Right of publicity statute

  1. Read the Florida Right of Publicity statute carefully.
  2. Which of the following are protected from unauthorized commercial or advertising uses?
    1. A drawing of a celebrity.
    2. A photograph of Professor Nathenson.
    3. A drawing of Pinocchio.
    4. George Clooney’s voice.
    5. Scarlett Johansson’s signature.
    6. The Coca-Cola logo.
    7. The use of the phrase “That’s so hot”
  3. Who would have right of publicity rights to a textual reference to the character Vito Corleone from The Godfather that is used in an advertisement without authorization?
    1. The author of the book Mario Puzo.
    2. The owners of the films.
    3. The actor Marlon Brando who played elderly Corleone in Godfather I.
    4. Robert DeNiro who played young Corleone in Godfather II.
    5. Nobody.
  4. Who would have right of publicity rights to a photograph of the character Vito Corleone as portrayed by the actor Marlon Brando from Godfather I that is used in an advertisement without authorization? Same choices as question 3 above.
  5. Suppose somebody takes a photo of the celebrity Jerky Jerkeson and uses it in an advertising campaign to save whales. Jerkeson is angry that the photo was used without authorization. Surprisingly, the advertising campaign improves Jerkeson’s reputation and as a result, he is asked to appear in many films and he makes a lot of money. Does Jerkeson have a claim under the statute? What kind of damages might he obtain?
  6. Channel 8 News runs a story about Jerky Jerkeson, which includes mention of his name and uses stock photographs of Jerkeson. The story reports that Jerkeson likes to eat whales.
  7. Channel 8 News runs an ad for the news story from question 6 during the afternoon. It uses a photograph of Jerky Jerkeson and says “Shocking news about Jerky Jerkesen! Film at 11!”
  8. Professor Nathenson is at a Cheap Trick rock concert to celebrate the band’s entry in the Rock ‘N’ Roll Hall of Fame. While at the concert, a photographer takes pictures of the crowd, which is filled with graying and overweight Baby Boomers. The photograph is later used by Jonston & Jonston Inc. in an advertisement for a bone-loss supplement for elderly people called BONE-FREE! Professor Nathenson can be seen in the photo but his name is not mentioned in the ad.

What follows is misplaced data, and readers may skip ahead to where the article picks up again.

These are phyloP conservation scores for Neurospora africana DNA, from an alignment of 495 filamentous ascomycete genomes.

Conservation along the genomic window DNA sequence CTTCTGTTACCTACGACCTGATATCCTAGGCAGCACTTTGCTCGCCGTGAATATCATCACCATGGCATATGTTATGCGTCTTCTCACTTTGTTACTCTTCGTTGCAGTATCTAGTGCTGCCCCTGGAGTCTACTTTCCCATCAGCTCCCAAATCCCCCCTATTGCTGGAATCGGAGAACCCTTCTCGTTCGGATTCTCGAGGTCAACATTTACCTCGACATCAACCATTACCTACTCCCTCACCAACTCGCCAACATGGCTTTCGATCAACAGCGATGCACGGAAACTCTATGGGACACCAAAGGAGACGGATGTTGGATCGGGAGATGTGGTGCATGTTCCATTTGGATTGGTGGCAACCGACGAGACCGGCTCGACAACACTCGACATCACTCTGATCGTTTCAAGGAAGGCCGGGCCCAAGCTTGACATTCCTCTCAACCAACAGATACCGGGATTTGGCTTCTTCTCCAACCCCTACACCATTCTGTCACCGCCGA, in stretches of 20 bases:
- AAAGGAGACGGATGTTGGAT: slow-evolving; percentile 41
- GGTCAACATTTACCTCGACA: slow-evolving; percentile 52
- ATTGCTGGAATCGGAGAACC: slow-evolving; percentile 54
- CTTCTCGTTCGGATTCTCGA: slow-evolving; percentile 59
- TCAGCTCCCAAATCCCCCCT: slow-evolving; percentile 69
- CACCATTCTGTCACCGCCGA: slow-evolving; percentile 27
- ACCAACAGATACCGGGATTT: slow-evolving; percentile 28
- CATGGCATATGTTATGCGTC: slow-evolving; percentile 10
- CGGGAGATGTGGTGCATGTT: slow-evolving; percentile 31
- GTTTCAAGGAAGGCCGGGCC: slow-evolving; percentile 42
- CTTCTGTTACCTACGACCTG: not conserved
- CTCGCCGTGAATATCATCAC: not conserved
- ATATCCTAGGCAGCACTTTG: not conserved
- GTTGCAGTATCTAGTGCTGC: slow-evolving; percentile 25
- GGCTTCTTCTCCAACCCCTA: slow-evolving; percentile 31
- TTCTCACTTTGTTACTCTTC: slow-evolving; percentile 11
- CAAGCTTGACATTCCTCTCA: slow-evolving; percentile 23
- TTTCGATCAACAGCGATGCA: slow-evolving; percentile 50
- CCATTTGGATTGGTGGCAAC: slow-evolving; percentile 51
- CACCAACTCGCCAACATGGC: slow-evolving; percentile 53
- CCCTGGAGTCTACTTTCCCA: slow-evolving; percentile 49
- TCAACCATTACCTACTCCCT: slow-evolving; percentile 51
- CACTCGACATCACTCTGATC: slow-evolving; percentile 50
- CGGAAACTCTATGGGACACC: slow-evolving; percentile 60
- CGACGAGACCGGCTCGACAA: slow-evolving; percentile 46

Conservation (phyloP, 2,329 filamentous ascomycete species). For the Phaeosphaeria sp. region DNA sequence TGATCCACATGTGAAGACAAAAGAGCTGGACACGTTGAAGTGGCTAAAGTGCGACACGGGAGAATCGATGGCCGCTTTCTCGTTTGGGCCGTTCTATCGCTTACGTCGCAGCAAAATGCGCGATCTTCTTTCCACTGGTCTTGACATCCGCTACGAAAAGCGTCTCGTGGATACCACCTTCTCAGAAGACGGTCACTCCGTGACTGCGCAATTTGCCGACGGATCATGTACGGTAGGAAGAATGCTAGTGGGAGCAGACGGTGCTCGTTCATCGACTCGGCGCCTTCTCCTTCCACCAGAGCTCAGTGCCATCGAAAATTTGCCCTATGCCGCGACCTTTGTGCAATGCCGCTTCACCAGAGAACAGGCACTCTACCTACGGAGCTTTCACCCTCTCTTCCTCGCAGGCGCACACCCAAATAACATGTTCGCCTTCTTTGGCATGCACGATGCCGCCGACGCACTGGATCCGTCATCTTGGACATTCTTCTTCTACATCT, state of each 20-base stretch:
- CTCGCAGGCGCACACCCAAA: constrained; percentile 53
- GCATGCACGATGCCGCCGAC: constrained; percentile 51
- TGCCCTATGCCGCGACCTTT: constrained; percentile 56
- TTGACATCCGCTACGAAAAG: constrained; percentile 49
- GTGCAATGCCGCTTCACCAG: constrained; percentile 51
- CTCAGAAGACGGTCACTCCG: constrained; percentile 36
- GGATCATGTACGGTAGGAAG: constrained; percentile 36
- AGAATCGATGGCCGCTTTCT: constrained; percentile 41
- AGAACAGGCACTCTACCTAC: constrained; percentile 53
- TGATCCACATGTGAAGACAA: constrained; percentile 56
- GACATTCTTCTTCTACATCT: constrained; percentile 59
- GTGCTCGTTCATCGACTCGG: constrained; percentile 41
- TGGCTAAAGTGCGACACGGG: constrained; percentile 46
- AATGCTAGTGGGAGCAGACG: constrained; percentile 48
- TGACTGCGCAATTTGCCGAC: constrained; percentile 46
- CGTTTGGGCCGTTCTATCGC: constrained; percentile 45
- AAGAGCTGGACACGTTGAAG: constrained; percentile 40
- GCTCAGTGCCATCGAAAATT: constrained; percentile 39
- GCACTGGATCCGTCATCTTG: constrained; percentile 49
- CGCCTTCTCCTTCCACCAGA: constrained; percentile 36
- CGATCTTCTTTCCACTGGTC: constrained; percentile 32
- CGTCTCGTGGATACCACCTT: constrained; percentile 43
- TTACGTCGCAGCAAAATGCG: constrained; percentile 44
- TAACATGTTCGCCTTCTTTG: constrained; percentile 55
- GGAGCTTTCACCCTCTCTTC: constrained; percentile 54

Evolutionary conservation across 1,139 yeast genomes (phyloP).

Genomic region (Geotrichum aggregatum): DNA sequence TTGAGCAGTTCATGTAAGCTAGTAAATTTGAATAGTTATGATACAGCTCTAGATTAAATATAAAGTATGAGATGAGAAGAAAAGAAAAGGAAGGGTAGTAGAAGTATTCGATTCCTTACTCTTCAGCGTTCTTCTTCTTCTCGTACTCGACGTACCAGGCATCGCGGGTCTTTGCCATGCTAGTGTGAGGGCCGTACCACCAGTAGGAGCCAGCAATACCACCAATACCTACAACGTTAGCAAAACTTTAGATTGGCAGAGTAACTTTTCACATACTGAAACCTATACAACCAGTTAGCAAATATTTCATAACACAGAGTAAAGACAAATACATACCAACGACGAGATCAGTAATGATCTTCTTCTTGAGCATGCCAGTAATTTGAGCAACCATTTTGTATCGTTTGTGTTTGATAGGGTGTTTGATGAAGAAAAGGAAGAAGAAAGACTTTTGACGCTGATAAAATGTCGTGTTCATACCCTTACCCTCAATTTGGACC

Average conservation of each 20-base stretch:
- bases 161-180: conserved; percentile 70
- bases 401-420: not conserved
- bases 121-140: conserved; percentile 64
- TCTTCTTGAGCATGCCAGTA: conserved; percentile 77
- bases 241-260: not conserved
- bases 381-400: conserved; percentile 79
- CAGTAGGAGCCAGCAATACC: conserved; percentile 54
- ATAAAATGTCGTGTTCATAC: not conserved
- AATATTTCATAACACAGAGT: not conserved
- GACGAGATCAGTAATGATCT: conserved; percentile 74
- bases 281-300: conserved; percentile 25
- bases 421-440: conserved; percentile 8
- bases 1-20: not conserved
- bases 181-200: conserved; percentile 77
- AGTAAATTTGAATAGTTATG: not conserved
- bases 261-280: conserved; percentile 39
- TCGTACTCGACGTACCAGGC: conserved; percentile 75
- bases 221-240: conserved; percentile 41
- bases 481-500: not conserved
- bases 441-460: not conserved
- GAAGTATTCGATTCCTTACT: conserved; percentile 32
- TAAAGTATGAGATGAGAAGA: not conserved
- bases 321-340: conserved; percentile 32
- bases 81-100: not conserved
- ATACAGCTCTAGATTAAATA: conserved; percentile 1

9. Same facts as # 8 but further assume that Jonston & Jonston posts the advertisement to its wall on Facebook. On Facebook, somebody adds a comment to the posting saying “Hey, that’s Professor Nathenson in that ad! I didn’t know he was old!”
  10. Jonston & Jonston uses a photograph of FDR (who died towards the end of the Second World War). The ad says “FDR won the war for us. Now you can win the war against bone loss! Buy BONE-FREE!”

 White v. Samsung

  1. The opinion you are reading is not the actual court decision. Instead, in an earlier opinion, a 3-judge panel of the Ninth Circuit held in favor of Vanna White. The defendant Samsung moved for rehearing by the panel or for rehearing by the Ninth Circuit en banc.
    1. En banc rehearing is a rehearing that includes not just the three judges on the original panel but also any active, nonrecused judges on the appellate court. (There are further complications of en banc rehearing in the Ninth Circuit that I will not get into here).
    2. Simply put, Samsung asked the Ninth Circuit for a “re-do” and it refused. The opinion you are reading is from Judge Kozinski’s dissent from the denial of rehearing en banc.
  2. Explain what Kozinski means when he says Vanna White wants the right to prevent advertisers from “reminding” the public of celebrities.
  3. In paragraphs 2 and 3, Judge Kozinski says “reducing too much to private property can be bad medicine.” Explain what he means using examples from our readings this week.
  4. In paragraph 12, Kozinski says that “Intellectual property rights aren’t free: They’re imposed at the expense of future creators and of the public at large.” Explain what he means using examples from our readings this week.
  5. In paragraph 15, Kozinski asks “Should White have the exclusive right to something as broad and amorphous as her “identity”? Why does he use the word “should” rather than “does”? What is the difference between and “ought” and an “is”? Is the distinction important?
  6. In paragraph 21, Judge Kozinski argues that the “dormant Commerce Clause” prevents state IP laws from prejudicing other states’ interests. Should IP laws be federal and uniform? Or are there benefits in allowing states to experiment with different laws even if that creates some disuniformity?
  7. In paragraph 31, Judge Kozinski calls the Ninth Circuit the “Court of Appeals for the Hollywood Circuit.” Why does he say this? Go online and find out which states fall within the Ninth Circuit. Are there reasons to be concerned that Ninth Circuit law regarding celebrities might have an impact far beyond the Ninth Circuit?